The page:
Money can certainly make life easier in many, many ways. Everyone knows that – it’s why we work so hard each day. But there are new problems that crop up along the way. As you increase in wealth, your financial planning needs will increase in complexity along with it.

It can be daunting to consider whether or not a transaction or sale in your portfolio will trigger significant tax consequences, given that higher-net-worth portfolios are generally held in taxable accounts by necessity. If you hold restricted stock units or options, this can be even more complicated.

Even with the plethora of online and automated financial tools available today, you still need robust investment planning, developed with a trusted professional.

I’ve met countless successful people over the years at functions who have a similar relationship when I tell them that I’m in the wealth management business. Without explicitly stating as much, they allude to how they personally would never require the services of a financial advisor. “I’ve learned everything I’ve needed to know about finances on my own along the way,” they’ll say.

Try as you may to keep up with the tax laws and market dynamics, even if this is your full time job, you’ll want help. Consider that most mutual funds pay millions of dollars per year for research and data. The reason? They know that high quality information can be worth 10x or more their investment. We all get blinded by our personal beliefs, especially when it comes to money, so having outside counsel helps you make sound decisions.

With all due respect, the same skills that go into building a business aren’t the same as managing one’s personal wealth. Most entrepreneurs learn the value of delegating responsibilities to maximize their time and energy – just as they would hire a professional graphic designer or website developer, they should recognize the limits of their abilities in financial management as well.

Consider the sheer array of disciplines and skills that go into effectively managing your portfolio. You need to think like a tax attorney, a CPA, an insurance professional. It’s simply too much for one person to take on alone.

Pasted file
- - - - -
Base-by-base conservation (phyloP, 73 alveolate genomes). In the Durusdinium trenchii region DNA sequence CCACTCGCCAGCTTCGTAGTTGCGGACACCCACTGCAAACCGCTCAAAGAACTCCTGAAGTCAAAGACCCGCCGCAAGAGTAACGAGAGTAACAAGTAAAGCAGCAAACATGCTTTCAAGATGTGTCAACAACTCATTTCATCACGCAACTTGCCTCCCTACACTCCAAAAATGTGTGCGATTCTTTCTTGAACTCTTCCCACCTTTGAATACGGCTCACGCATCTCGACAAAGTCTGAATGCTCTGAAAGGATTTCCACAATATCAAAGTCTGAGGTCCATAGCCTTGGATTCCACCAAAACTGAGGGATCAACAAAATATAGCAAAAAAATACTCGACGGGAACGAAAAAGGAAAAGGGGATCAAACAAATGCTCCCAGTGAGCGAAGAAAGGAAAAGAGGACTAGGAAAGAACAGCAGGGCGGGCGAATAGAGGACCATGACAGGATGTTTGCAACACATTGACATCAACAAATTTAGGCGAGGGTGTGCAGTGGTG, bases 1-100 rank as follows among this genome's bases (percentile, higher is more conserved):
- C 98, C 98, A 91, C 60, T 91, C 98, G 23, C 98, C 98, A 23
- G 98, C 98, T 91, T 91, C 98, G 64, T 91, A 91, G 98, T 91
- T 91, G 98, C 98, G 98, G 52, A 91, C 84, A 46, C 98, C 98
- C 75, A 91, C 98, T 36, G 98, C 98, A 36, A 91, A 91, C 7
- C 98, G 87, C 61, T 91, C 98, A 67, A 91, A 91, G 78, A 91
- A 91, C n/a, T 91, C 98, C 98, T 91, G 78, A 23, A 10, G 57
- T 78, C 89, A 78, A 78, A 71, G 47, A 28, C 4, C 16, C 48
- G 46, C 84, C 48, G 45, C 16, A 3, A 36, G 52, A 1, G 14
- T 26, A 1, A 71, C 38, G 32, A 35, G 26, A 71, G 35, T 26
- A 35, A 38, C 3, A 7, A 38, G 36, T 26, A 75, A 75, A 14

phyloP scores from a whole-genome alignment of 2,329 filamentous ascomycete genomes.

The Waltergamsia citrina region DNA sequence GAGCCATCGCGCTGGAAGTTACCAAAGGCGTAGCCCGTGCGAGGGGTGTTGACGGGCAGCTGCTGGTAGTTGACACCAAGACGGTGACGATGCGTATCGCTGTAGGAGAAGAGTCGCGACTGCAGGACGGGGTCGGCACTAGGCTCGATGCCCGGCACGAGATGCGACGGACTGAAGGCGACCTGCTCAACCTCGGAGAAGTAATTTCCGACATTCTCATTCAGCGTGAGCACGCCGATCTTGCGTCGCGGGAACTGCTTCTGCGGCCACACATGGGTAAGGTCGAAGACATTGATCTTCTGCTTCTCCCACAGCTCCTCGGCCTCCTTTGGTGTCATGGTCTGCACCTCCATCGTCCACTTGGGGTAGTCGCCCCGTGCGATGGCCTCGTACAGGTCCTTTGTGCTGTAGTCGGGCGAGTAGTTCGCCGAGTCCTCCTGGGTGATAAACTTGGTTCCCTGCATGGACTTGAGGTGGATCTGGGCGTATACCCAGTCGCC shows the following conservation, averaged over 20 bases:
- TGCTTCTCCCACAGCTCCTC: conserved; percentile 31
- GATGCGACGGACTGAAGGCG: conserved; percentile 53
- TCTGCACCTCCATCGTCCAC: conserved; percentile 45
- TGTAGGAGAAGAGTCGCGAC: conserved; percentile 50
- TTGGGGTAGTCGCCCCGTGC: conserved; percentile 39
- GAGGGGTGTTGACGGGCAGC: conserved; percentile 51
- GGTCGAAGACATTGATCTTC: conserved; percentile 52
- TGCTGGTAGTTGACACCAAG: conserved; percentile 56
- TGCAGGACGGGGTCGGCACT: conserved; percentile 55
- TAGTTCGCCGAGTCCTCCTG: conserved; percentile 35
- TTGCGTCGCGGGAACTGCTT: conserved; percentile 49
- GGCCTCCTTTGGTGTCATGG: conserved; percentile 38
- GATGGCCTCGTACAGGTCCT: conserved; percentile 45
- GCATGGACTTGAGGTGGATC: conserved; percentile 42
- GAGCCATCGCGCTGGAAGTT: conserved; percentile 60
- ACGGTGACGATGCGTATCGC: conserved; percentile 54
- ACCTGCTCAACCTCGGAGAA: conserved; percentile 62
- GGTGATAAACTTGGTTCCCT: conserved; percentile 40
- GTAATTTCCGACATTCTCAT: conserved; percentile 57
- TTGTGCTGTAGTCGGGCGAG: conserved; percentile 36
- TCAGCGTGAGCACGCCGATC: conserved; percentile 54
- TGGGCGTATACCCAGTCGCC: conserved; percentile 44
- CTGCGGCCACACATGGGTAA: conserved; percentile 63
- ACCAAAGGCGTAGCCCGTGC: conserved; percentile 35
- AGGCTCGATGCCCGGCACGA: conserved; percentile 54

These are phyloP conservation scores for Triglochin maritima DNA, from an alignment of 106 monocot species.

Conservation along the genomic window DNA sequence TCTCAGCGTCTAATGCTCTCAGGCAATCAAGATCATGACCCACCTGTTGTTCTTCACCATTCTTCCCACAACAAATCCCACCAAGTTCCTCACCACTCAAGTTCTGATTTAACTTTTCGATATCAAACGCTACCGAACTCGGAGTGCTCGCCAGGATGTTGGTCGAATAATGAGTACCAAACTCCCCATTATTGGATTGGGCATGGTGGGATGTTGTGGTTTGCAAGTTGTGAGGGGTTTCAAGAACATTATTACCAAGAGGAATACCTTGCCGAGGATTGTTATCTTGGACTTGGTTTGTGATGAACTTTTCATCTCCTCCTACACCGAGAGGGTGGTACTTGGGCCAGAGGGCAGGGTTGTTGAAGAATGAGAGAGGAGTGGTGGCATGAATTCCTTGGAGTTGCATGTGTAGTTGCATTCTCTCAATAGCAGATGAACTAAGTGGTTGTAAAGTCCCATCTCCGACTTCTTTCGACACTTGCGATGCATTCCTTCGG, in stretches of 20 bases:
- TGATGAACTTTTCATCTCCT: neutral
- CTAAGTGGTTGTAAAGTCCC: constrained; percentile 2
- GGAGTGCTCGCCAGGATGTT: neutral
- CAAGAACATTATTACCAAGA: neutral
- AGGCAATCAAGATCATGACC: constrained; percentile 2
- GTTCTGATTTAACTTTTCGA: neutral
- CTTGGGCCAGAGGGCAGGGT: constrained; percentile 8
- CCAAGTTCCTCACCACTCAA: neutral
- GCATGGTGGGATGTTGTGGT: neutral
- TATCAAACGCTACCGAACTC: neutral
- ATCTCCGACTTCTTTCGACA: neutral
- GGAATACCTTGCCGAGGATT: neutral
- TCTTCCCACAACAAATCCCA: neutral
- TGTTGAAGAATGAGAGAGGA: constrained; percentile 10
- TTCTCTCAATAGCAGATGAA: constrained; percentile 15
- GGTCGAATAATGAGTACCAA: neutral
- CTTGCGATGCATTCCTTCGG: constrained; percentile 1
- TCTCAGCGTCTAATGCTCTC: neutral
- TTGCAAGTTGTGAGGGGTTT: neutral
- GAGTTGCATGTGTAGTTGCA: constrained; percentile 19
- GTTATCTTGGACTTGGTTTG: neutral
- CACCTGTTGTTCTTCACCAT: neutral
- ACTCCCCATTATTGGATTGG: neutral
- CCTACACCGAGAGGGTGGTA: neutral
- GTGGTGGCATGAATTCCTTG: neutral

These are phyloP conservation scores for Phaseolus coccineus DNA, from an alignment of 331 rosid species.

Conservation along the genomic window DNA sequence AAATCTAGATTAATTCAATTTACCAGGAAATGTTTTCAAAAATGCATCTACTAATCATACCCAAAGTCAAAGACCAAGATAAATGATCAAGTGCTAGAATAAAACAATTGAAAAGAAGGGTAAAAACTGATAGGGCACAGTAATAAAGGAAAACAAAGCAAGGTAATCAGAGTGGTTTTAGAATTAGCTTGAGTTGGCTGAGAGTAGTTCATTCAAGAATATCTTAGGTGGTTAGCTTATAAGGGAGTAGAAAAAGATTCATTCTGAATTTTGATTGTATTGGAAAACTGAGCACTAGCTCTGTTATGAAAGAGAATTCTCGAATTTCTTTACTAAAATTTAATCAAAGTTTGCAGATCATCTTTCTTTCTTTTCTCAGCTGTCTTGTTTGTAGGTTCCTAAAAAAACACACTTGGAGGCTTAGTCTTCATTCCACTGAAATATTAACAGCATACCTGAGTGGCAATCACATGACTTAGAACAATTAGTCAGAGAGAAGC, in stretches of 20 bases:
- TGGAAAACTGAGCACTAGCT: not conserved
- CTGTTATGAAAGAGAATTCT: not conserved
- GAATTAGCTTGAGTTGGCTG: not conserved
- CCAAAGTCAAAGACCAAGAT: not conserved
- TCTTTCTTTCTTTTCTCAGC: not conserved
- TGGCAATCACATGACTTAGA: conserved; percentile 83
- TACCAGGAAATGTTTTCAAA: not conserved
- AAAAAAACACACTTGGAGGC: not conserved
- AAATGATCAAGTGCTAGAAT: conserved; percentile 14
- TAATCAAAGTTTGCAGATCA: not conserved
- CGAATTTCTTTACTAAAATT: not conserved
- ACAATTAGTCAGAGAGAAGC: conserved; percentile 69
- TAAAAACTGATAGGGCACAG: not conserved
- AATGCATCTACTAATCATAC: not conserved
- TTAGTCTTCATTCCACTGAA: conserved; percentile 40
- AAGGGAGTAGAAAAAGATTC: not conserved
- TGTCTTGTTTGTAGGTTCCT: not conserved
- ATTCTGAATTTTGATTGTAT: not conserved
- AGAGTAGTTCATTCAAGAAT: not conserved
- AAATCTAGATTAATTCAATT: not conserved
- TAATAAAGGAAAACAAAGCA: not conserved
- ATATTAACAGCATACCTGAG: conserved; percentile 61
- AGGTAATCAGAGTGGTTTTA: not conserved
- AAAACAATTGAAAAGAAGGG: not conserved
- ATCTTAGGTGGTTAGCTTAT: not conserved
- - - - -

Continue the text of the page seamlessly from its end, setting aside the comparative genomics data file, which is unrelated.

This is where a designated wealth advisor can add tremendous value by coordinating a team of skilled individuals, all working toward the same goals that you have outlined for your wealth. It can be very common for professionals from such disparate backgrounds to offer contradictory, even harmful advice. For example, a CPA might recommend a tax strategy to minimize their tax bill without considering what the impact would be on savings in future years. You need someone who has a sense of the strategic picture and can ensure that everyone stays in their lane. Your advisor can serve as the quarterback of this team – don’t worry, you’re still the owner of the team. But you don’t have to rely on yourself to run every play.

As the owner of the team, remember to not be overtly fixated on the gross return at the bottom of your quarterly statement. There is so much more that goes into your wealth strategy than quarterly investment returns. A trusted advisor and coordinated team can add enormous additional value to the tune of several hundred points of alpha each year.

This could come from helping you choose the right asset class to adjusting savings strategies based on tax laws. The best financial advisors can be trusted with your money without your insights. When you get to that level you’ve found someone who can help support you for the long term.

 

Life can already feel complicated. Take some of the complexity out of your finances by working with a pro.

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